Certain songs do exist on an obvious continuum from The College Dropout and Late Registration, coming across as agreeable leftovers from that era. "Champion" demonstrates what sounds like an impatience with West's traditional soul-lifting methodology, its repetitiveness calling forward to stranger experiments on Yeezus; and you could be forgiven for mixing "Good Morning" up with one of several of his earlier songs, even though it's a delight. (The lack of skits, a first here, is an even bigger delight.) And there's the more than respectable "Everything I Am," and the Laura Nyro-sampling "The Glory," which covers a lot of the same lyrical ground as "Can't Tell Me Nothing" but seems to create an intentional musical counterpoint to West's words, fleeting moments of a staring out into the void that call almost eerily ahead to the sharp turn he was about to take in his career.
The most prophetic song here as well as the best, and perhaps the most complete and singular creation in Kanye West's catalog, has some of the same musical properties. "Flashing Lights" is a masterpiece, a prolonged glare into the unknown and a time-stopper that brilliantly harnesses the controversial synthesizers to turn their own roller-rink sound into a feeling, at the hook, of the coldness of infinity; on Yeezus this would all mark dread, on 808's and Heartbreak loss, on My Beautiful Dark Twisted Fantasy it would be in service of a warts-and-all introspection, but here these glimpses of something darker have a glorious, druggy weightlessness about them, like something that's been discovered without full knowledge of its utility. The strings and synthesizers create a complete atmosphere that West chooses not to bring down to earth the way he does on the sometimes equally barren and disturbing "Can't Tell Me Nothing"; instead, he wanders on despite it, like someone ranting to themselves as some horrible David Lynch scenario plays out around them, and the chorus, sung by Dwele acting as a Kanye surrogate, serves to complement and affix itself to the soundstage. The entire song starts to seem as if it's floating above the listener, increasingly out of reach. This is the sound of a party whose attendees are growing antsier and more paranoid as the seconds pass like years. It already couldn't be clearer that West's ambitions go beyond hip hop; that's not to say hip hop isn't plenty huge an umbrella, just that any such label or limitation would seem trite to him, and his restlessness on this song gives the lie to much of Graduation, which then ends up sounding like what it turned out to be: a goodbye, of sorts.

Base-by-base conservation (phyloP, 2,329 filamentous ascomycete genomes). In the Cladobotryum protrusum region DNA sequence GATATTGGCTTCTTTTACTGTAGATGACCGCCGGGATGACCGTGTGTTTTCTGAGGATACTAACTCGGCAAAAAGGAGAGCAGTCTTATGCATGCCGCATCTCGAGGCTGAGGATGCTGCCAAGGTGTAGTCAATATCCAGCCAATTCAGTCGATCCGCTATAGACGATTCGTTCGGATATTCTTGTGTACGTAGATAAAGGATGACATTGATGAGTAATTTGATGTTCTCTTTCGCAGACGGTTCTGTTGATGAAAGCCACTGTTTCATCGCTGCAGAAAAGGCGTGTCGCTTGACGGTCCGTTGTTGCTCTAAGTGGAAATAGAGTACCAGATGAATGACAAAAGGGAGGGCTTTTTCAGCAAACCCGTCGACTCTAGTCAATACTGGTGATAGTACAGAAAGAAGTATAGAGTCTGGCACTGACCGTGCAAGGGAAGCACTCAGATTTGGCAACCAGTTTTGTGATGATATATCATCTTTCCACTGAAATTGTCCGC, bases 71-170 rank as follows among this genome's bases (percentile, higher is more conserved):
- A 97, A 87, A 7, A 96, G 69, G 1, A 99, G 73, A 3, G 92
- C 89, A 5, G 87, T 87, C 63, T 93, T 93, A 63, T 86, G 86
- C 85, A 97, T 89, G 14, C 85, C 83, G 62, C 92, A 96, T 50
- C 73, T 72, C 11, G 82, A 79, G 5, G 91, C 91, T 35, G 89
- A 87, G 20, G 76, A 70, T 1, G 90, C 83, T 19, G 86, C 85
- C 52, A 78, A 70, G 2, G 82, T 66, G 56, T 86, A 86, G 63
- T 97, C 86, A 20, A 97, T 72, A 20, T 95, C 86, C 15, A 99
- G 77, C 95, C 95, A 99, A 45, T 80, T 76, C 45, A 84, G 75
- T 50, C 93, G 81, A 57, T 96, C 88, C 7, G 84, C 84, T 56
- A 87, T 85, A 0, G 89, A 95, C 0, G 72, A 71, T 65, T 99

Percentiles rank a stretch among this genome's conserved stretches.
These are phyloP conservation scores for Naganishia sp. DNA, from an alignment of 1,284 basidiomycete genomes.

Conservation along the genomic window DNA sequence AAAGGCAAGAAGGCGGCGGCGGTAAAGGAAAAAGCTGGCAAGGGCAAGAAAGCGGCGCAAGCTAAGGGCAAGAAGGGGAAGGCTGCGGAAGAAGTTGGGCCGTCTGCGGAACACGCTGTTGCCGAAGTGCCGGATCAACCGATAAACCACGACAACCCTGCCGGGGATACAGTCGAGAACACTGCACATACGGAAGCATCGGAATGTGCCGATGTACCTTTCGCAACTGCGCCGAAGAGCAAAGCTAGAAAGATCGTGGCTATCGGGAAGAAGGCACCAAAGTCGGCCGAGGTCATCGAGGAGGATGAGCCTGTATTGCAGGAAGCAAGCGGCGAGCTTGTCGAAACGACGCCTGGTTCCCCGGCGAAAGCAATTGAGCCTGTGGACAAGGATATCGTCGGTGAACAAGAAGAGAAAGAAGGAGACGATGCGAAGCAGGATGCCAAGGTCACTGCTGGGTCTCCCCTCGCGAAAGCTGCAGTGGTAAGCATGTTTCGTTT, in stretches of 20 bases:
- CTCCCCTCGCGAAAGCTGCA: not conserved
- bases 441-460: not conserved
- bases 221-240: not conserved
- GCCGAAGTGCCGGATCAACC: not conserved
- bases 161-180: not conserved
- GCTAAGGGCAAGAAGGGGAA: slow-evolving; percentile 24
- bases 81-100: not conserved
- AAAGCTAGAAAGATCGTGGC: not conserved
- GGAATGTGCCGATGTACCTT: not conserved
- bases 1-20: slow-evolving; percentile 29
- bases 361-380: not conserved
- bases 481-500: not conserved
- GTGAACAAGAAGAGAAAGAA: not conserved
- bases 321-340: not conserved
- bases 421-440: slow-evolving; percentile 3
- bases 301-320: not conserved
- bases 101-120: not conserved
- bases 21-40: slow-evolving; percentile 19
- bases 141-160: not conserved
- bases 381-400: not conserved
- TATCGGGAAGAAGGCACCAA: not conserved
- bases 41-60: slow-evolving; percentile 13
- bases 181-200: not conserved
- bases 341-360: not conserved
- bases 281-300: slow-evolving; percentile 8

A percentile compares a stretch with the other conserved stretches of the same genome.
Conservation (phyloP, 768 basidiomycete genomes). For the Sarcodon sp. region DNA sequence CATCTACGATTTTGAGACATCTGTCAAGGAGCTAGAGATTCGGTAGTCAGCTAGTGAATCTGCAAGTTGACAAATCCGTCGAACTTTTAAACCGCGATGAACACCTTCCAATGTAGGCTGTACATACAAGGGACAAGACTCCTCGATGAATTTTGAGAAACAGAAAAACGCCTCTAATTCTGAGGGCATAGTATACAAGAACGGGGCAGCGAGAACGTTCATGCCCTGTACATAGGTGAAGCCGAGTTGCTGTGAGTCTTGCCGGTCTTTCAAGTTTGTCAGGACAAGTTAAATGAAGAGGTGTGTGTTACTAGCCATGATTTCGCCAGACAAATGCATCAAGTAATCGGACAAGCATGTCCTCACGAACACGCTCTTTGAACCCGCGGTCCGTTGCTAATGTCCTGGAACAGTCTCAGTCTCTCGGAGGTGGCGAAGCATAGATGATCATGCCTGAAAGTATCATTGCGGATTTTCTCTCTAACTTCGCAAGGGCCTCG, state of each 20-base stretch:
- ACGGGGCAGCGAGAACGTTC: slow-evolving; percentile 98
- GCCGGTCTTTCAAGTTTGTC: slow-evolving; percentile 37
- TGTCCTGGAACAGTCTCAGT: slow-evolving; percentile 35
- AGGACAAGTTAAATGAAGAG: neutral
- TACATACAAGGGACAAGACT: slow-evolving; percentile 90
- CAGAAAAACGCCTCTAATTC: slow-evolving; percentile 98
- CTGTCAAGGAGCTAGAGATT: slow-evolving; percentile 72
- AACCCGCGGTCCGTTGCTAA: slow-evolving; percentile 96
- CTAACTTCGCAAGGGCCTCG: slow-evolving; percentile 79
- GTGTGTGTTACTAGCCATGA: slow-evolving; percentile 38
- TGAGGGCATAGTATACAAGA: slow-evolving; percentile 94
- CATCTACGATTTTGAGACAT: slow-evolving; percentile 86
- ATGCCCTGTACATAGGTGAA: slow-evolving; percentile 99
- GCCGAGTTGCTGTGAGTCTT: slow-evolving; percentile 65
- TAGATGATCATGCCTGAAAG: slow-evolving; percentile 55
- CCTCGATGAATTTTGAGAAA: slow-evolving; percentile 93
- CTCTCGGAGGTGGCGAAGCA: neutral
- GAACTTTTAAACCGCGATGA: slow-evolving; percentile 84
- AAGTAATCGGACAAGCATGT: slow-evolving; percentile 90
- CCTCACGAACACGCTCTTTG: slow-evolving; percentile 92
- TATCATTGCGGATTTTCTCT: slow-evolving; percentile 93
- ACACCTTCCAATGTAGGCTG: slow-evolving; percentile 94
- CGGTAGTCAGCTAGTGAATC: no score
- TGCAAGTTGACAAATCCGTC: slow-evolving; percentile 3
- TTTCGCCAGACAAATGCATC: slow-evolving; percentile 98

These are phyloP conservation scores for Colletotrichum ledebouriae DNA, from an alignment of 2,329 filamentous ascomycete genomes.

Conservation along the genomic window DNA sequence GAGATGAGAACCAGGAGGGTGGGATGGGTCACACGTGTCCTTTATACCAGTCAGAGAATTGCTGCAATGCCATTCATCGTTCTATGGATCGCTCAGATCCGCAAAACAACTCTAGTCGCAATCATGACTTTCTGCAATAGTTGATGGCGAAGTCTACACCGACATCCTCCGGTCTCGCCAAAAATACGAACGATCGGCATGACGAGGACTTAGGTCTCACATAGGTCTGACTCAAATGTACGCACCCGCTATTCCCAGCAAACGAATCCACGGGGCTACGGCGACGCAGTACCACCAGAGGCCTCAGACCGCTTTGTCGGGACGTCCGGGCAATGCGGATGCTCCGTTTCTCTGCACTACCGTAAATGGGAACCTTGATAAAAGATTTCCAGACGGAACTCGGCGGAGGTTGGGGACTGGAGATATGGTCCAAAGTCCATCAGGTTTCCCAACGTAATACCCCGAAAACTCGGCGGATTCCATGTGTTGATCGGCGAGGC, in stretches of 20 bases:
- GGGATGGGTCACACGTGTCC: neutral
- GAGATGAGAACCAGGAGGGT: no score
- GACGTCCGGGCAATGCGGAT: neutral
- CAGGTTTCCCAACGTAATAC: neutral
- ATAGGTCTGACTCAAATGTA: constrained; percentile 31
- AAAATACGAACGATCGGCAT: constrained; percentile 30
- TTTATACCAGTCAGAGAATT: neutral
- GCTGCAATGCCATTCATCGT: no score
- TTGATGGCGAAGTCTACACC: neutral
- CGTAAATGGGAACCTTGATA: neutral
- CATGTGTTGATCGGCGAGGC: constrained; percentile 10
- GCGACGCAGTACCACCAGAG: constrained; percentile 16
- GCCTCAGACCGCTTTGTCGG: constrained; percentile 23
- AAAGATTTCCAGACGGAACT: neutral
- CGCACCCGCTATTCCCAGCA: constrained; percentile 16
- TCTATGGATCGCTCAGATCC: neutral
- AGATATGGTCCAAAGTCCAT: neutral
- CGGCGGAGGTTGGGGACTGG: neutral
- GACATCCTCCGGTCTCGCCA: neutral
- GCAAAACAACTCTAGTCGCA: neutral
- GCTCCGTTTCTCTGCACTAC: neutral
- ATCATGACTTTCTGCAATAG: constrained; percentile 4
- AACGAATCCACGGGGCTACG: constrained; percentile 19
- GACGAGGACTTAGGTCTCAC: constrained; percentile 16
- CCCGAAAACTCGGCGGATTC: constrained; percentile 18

Hearing Graduation today is a more jarring experience, for whatever reason, than hearing any of the rest of Kanye West's first six records. The other five all harnessed and foretold so much about the cutting edge of modern music that it seems they could each be simultaneously released today by five different artists. Graduation, on the other hand, sounds like a time capsule -- or, to paraphrase Greil Marcus' description of Sgt. Pepper, a tombstone for its time. In 2007 people mostly talked about how pervasive West's fixation on himself was becoming, and how little skill he seemed to really have for the kind of philosophical introspection that would justify his narcissism. In 2018, we know so much more about him than he does as of Graduation, and his own impulses covering the record now seem to be largely beside the point; what Graduation is finally about is not him, but us, especially because his stated intent here is to pass along pleasure to his increasingly vast audience. At your arm-waving frenzy as "Good Life" plays for the millionth time, the camera turns on you; and maybe, on "Flashing Lights," the camera catches the moment when you fall backward, horrified, and wake up now.